Commissioners of Inland Revenue v Bullock

JurisdictionEngland & Wales
JudgeLord Justice Buckley,Lord Justice Roskill,Lord Justice Goff,LORD JUSTICE ROSKILL,LORD JUSTICE BUCKLEY
Judgment Date25 June 1976
Judgment citation (vLex)[1976] EWCA Civ J0625-2
Date25 June 1976
CourtCourt of Appeal (Civil Division)

[1976] EWCA Civ J0625-2

In The Supreme Court of Judicature

Court of Appeal

On Appeal From The High Court of Justice Chancery Division

(Mr. Justice Brightman)


Lord Justice Buckley

Lord Justice Roskill


Lord Justice Goff

The Commissioners of Inland Revenue
Group Captain Charles -Heber Beverley Bullock

Mr. A.L. Price Q.C. and Mr. D.J. Ritchie (instructed by Messrs. Turner & Evans, Solicitors, Radlett) appeared on behalf of the Respondent (Appellant).

Mr. A.J. Balcombe Q.C. and Mr. B.J. Davenport (instructed by The Solicitor of Inland Revenue London) appeared on behalf of the Appellants (Respondents).

Lord Justice Buckley

This is an appeal from a judgment of Mr. Justice Brightman delivered on 10th July 1975 when, allowing an appeal from a decision of the Commissioners for the Special purposes of the Income Tax Acts, the learned Judge declared that the appellant, Group Captain Bullock, had acquired an English domicil of choice and was so domiciled for the fiscal years 1971/72 and 1972/73. The facts of the case, as found by the Commissioners, are set out in paragraph 5 of the Case Stated and I need not re-state them in full. For the purposes of this judgment I need only mention the salient facts and certain important findings made by the Commissioners.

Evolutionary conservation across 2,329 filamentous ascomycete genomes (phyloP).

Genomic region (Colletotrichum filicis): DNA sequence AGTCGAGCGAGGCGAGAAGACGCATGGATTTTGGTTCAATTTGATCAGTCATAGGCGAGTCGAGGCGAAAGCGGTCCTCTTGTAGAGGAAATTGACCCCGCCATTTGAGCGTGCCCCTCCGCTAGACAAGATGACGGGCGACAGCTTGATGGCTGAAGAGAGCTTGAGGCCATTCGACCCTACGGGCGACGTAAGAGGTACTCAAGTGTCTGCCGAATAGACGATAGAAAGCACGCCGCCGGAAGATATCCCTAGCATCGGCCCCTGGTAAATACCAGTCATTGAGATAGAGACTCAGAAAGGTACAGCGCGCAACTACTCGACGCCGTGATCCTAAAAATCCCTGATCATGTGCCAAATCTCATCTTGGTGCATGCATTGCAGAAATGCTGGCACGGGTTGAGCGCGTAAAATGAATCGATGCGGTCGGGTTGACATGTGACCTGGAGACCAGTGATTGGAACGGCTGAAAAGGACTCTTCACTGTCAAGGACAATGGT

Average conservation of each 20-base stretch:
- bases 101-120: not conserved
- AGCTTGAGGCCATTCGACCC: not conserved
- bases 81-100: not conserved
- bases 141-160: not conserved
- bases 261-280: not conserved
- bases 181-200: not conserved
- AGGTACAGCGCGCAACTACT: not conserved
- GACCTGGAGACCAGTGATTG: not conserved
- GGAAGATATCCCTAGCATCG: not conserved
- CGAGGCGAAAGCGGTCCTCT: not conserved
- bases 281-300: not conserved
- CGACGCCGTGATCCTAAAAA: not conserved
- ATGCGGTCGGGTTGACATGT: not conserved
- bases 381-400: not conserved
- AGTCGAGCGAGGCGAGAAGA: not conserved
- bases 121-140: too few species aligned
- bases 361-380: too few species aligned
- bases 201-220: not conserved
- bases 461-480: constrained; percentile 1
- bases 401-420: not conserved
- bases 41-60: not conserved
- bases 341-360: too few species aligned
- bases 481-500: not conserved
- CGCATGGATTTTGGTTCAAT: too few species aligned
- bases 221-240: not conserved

The appellant was born in Halifax, Nova Scotia, in August 1910, being one of the third generation born in that province. His domicil of origin was in Nova Scotia. Having been unable to obtain a commission in the Canadian Air Force, the appellant joined the Royal Air Force in 1932. He served in the Royal Air Force until 1959, when he retired with the rank of Group Captain. In 1946 he married an English wife, whose home was in England. From 1959 to 1961 the appellant was in civilian employment in England. His father died in 1960, when the appellant inherited sufficient money to enable him to retire, which he did in 1961. Before his marriage it was the appellant's intention to resign his commission at the end of the war and return to Canada, but his marriage to his English wife altered this. The appellant and his wife visited Canada on a number of occasions after their marriage. At first he hoped to persuade her that they should live in Canada after his retirement. Unfortunately she did not care for this prospect. The Commissioners found as follows (Paragraph 5 (7)): "He gradually realised that she did not take to the idea of living in Canada after his retirement, but hecontinued to hope that she might change her mind when the time came". The appellant retired in 1961. The Commissioners found as follows (Paragraph 5 (9)) a "Had his wife been willing to do so the respondent could (and would) then have retired to Canada. Naturally he was not prepared to insist that she should do so and he felt he had no option but to defer to her wishes… By 1966 the Respondent had given up any idea of returning to Canada to live during the lifetime of his wife. He thought that he had no option but to defer to her wishes, although if she changed her mind he would pack up fast and take the first available boat".